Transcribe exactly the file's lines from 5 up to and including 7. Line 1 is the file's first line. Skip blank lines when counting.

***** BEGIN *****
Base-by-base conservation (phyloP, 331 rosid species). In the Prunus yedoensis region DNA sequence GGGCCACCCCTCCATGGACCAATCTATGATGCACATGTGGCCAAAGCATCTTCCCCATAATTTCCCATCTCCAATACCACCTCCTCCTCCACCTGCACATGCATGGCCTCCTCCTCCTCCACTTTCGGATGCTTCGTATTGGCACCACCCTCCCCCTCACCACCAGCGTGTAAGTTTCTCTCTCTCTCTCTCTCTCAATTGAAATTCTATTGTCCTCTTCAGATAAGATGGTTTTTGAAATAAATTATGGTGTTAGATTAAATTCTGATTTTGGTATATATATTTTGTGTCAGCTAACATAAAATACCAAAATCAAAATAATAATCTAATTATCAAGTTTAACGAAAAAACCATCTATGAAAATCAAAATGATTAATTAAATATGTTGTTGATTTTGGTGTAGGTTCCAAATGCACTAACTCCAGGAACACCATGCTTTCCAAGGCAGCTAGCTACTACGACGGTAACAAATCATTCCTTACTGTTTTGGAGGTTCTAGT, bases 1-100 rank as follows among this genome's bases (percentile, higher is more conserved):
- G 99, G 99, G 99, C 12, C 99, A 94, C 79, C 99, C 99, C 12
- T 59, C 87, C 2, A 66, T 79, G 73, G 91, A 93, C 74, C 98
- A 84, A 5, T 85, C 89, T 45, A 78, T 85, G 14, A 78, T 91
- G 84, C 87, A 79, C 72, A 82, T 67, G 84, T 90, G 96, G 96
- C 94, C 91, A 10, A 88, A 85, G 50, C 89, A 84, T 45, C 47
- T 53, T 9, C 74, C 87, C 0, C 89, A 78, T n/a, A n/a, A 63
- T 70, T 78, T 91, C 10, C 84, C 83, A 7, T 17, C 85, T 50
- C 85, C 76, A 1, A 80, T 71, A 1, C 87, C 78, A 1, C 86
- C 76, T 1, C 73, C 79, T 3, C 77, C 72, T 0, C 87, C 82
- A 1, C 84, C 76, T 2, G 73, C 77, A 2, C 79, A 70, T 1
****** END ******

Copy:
- G 84, C 87, A 79, C 72, A 82, T 67, G 84, T 90, G 96, G 96
- C 94, C 91, A 10, A 88, A 85, G 50, C 89, A 84, T 45, C 47
- T 53, T 9, C 74, C 87, C 0, C 89, A 78, T n/a, A n/a, A 63